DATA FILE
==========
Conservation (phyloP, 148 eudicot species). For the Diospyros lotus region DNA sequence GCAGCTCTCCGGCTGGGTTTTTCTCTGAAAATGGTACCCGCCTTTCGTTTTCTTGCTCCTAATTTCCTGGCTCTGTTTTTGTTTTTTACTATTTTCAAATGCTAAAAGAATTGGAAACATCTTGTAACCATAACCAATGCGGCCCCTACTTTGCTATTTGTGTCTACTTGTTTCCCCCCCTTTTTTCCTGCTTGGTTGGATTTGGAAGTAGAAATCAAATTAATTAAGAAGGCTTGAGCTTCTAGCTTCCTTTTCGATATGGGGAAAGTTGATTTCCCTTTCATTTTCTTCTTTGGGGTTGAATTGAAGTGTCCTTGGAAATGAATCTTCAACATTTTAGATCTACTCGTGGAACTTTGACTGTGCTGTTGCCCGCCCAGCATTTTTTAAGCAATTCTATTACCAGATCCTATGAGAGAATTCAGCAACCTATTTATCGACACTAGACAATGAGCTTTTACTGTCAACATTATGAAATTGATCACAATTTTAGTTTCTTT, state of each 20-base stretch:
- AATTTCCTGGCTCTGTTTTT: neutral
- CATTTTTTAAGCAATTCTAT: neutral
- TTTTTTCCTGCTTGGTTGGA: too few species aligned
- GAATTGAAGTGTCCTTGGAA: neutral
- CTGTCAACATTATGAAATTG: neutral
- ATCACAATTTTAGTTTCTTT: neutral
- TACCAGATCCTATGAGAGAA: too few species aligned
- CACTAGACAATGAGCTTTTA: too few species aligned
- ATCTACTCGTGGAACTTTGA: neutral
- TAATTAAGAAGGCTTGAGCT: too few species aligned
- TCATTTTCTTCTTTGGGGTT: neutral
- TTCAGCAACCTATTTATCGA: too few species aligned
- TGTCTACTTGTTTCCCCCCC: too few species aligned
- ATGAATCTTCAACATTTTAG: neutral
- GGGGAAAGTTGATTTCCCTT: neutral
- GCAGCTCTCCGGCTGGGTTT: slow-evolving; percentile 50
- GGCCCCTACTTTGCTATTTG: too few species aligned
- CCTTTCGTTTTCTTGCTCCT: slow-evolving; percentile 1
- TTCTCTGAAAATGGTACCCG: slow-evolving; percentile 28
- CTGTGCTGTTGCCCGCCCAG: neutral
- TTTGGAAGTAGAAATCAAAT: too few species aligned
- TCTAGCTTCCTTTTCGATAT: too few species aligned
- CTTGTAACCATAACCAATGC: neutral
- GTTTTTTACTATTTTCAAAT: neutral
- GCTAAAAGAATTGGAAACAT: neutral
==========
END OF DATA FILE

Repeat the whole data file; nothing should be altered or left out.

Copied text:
Conservation (phyloP, 148 eudicot species). For the Diospyros lotus region DNA sequence GCAGCTCTCCGGCTGGGTTTTTCTCTGAAAATGGTACCCGCCTTTCGTTTTCTTGCTCCTAATTTCCTGGCTCTGTTTTTGTTTTTTACTATTTTCAAATGCTAAAAGAATTGGAAACATCTTGTAACCATAACCAATGCGGCCCCTACTTTGCTATTTGTGTCTACTTGTTTCCCCCCCTTTTTTCCTGCTTGGTTGGATTTGGAAGTAGAAATCAAATTAATTAAGAAGGCTTGAGCTTCTAGCTTCCTTTTCGATATGGGGAAAGTTGATTTCCCTTTCATTTTCTTCTTTGGGGTTGAATTGAAGTGTCCTTGGAAATGAATCTTCAACATTTTAGATCTACTCGTGGAACTTTGACTGTGCTGTTGCCCGCCCAGCATTTTTTAAGCAATTCTATTACCAGATCCTATGAGAGAATTCAGCAACCTATTTATCGACACTAGACAATGAGCTTTTACTGTCAACATTATGAAATTGATCACAATTTTAGTTTCTTT, state of each 20-base stretch:
- AATTTCCTGGCTCTGTTTTT: neutral
- CATTTTTTAAGCAATTCTAT: neutral
- TTTTTTCCTGCTTGGTTGGA: too few species aligned
- GAATTGAAGTGTCCTTGGAA: neutral
- CTGTCAACATTATGAAATTG: neutral
- ATCACAATTTTAGTTTCTTT: neutral
- TACCAGATCCTATGAGAGAA: too few species aligned
- CACTAGACAATGAGCTTTTA: too few species aligned
- ATCTACTCGTGGAACTTTGA: neutral
- TAATTAAGAAGGCTTGAGCT: too few species aligned
- TCATTTTCTTCTTTGGGGTT: neutral
- TTCAGCAACCTATTTATCGA: too few species aligned
- TGTCTACTTGTTTCCCCCCC: too few species aligned
- ATGAATCTTCAACATTTTAG: neutral
- GGGGAAAGTTGATTTCCCTT: neutral
- GCAGCTCTCCGGCTGGGTTT: slow-evolving; percentile 50
- GGCCCCTACTTTGCTATTTG: too few species aligned
- CCTTTCGTTTTCTTGCTCCT: slow-evolving; percentile 1
- TTCTCTGAAAATGGTACCCG: slow-evolving; percentile 28
- CTGTGCTGTTGCCCGCCCAG: neutral
- TTTGGAAGTAGAAATCAAAT: too few species aligned
- TCTAGCTTCCTTTTCGATAT: too few species aligned
- CTTGTAACCATAACCAATGC: neutral
- GTTTTTTACTATTTTCAAAT: neutral
- GCTAAAAGAATTGGAAACAT: neutral